A big chunk of lobbying in Mass. is not tracked

Cities, towns are active on Beacon Hill but their activity treated differently

IN MARCH, Professor Julia Payson of New York University addressed a small group who had gathered at Boston University’s Initiative on Cities to hear about the new book she wrote — When Cities Lobby.

Dr. Payson told the small crowd that the inspiration for her book came while she was a graduate student in California listening to NPR, and a strange statistic popped up: local governments in California are the state’s top spenders on lobbyists, spending more than any individual private interest. Included in that number were not only outside firms, but in-house lobbyists who worked directly for local governments. This is notable in a state where Silicon Valley billionaires, Hollywood studio heads, and some of the highest-grossing farmers in the country all live, work, and lobby.

Throughout her talk, Payson repeatedly pointed to something her book revealed: Massachusetts was an outlier among states, with records indicating between 0 percent and 15 percent of cities and towns in the state spend money on lobbying.

Joining Payson on the panel was Claire Kelly, the city of Boston’s intergovernmental relations director.  Payson pointed out that Kelly would be required to register as a lobbyist in most other states.  Kelly acknowledged as much, saying, “Yesterday I didn’t think of myself as a lobbyist,” and leaving unanswered whether the discussion had changed her mind.

Kelly agreed with the results of Payson’s research that revenue and funding were the focus of her work at the state and federal level, saying: “Funding is a real challenge – that’s our top issue at the State House.”

The lack of registered lobbyists for local governments in Massachusetts means that the contacts between staff for local governments, state legislators, and executive branch agencies are not tracked. Unlike in states where this practice is common, and in-house staff like Kelly register as lobbyists, no data exists to answer questions like what action is this town or that town taking in regard to state legislative activity. Instead, reporters and residents who wonder what their local government is seeking from their state government are left to make suppositions from public actions.

One example is the commentary that appeared recently in CommonWealth written by Framingham and Holyoke’s economic development directors, arguing in favor of expanding a popular residential real estate incentive in the upcoming budget. Was this commentary part of a wider plan with other staff to push legislators to support the program? The answer may be yes, but there is no publicly available tracking of that action. When a trade association executive makes similar comments, that activity is reflected in their lobbying filing with the state, which shows who, what, and for which bills lobbying occurred.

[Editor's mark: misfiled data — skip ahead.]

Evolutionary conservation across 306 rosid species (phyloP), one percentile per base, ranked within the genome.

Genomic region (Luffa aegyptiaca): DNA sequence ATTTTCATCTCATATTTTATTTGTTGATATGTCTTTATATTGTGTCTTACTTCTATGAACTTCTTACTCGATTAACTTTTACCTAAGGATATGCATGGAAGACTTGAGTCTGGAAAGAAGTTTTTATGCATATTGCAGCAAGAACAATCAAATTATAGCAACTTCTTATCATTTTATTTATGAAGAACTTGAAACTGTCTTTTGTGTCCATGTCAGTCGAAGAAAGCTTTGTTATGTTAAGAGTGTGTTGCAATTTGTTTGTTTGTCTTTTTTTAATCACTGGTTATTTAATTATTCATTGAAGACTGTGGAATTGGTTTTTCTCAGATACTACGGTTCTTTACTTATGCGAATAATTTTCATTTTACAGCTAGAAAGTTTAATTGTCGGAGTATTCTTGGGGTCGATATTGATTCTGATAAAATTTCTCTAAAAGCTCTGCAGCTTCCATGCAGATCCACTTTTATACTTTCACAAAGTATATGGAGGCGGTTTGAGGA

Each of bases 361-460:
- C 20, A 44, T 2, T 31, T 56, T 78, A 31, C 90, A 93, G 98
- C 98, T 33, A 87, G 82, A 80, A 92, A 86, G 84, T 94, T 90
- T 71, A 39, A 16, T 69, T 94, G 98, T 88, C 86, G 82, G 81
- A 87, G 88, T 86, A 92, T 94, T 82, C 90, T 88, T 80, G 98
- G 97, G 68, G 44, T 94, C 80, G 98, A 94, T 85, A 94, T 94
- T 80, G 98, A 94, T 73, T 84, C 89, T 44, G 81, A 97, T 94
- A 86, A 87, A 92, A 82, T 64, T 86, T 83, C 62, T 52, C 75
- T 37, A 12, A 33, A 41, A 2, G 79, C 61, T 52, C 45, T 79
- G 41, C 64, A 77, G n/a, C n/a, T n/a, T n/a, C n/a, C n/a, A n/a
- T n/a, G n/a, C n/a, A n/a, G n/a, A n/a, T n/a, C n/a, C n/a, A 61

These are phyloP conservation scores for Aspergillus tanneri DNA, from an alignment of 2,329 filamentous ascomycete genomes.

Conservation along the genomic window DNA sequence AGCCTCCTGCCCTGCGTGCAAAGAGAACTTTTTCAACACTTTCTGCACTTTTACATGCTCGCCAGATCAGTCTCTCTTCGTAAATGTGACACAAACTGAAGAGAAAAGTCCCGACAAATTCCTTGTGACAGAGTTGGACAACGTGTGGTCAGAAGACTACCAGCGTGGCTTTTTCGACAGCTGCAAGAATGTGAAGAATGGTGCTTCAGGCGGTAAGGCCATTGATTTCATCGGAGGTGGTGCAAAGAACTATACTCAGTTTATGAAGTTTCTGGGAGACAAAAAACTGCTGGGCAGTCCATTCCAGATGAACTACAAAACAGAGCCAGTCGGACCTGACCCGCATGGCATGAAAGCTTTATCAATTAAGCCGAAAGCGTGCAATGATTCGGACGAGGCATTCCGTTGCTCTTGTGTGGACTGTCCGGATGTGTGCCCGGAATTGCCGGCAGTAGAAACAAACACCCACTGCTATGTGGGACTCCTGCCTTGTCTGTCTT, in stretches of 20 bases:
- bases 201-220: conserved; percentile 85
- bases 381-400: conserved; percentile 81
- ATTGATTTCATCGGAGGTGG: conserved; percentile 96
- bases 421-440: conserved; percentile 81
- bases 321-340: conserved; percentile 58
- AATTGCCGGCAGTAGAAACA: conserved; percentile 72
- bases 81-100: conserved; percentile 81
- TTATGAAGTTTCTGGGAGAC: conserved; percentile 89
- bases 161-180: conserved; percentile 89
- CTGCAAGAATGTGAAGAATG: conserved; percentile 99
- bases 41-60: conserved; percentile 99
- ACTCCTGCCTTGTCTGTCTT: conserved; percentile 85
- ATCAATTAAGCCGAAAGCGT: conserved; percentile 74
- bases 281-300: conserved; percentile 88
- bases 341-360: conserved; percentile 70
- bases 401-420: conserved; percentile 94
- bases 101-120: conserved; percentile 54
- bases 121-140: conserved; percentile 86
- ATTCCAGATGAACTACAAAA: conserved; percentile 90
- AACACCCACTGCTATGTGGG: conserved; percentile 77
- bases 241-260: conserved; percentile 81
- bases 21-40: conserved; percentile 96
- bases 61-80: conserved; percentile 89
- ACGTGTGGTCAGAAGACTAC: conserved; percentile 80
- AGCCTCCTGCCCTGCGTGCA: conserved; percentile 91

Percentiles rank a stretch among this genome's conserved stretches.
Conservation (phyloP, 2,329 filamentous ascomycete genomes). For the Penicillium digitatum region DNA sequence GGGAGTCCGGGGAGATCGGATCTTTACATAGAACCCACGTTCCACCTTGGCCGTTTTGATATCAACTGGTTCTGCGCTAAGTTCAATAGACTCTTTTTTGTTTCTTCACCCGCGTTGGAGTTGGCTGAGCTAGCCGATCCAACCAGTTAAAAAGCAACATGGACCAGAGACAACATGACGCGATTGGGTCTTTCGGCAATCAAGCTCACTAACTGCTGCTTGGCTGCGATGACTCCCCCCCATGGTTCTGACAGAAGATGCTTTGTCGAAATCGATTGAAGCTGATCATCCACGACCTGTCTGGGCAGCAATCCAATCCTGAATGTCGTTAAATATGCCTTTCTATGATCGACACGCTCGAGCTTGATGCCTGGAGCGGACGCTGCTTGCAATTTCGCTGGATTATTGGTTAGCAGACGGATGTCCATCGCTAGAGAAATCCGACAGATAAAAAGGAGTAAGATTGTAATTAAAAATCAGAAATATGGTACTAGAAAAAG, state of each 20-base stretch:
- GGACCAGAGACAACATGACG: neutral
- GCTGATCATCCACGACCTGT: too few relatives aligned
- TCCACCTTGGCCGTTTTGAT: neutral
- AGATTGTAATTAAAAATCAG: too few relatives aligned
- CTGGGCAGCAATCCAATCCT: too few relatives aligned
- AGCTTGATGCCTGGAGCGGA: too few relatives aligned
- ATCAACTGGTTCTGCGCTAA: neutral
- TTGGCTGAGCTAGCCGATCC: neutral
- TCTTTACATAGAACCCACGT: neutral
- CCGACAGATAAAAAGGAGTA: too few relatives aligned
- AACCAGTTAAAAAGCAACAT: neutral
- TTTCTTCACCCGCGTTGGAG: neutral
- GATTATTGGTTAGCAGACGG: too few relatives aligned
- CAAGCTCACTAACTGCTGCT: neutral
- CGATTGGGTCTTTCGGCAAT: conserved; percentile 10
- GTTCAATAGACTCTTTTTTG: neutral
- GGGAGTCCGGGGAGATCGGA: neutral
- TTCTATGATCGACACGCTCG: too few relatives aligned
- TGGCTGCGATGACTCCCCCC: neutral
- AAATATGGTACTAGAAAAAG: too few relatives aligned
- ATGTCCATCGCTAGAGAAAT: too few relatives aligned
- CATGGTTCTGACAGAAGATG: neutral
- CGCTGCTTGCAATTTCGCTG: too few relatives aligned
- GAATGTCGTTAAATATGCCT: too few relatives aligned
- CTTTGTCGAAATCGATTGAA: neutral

With a lot of activity on housing taking place, what actions in-house staff of local communities are taking would be good to know. A great example is the MBTA Communities Act, the most ambitious housing production bill the Legislature has passed in decades. After passage, it had a long and complicated rule-making process for how that law would be enforced, and now there is renewed attention on the bill after Attorney General Andrea Campbell threatened to take legal action against towns who do not comply.

With opposition to that bill increasing, especially in well-heeled communities that have successfully resisted multi-family development for decades, transparency is more important than ever. Which communities, and which staff, are engaged in what amounts to lobbying on the issue would be useful for advocates and the press to know, especially as pressure grows to take new actions on housing, including proposed transfer fees on multimillion dollar home sales to rent control to state-wide legalization of accessory dwelling units.

Meet the Author

Greg Maynard

Political consultant, Maynard Strategies, Brockton
Massachusetts already boasts one of the most opaque state legislatures in the country, and Payson’s book should start a conversation about which interactions between local governments and the state and federal governments amount to lobbying.

Gregory Maynard is a Brockton-based political consultant who has managed or consulted on dozens of state and municipal races, including for the mayors of Revere, Somerville, and Brockton.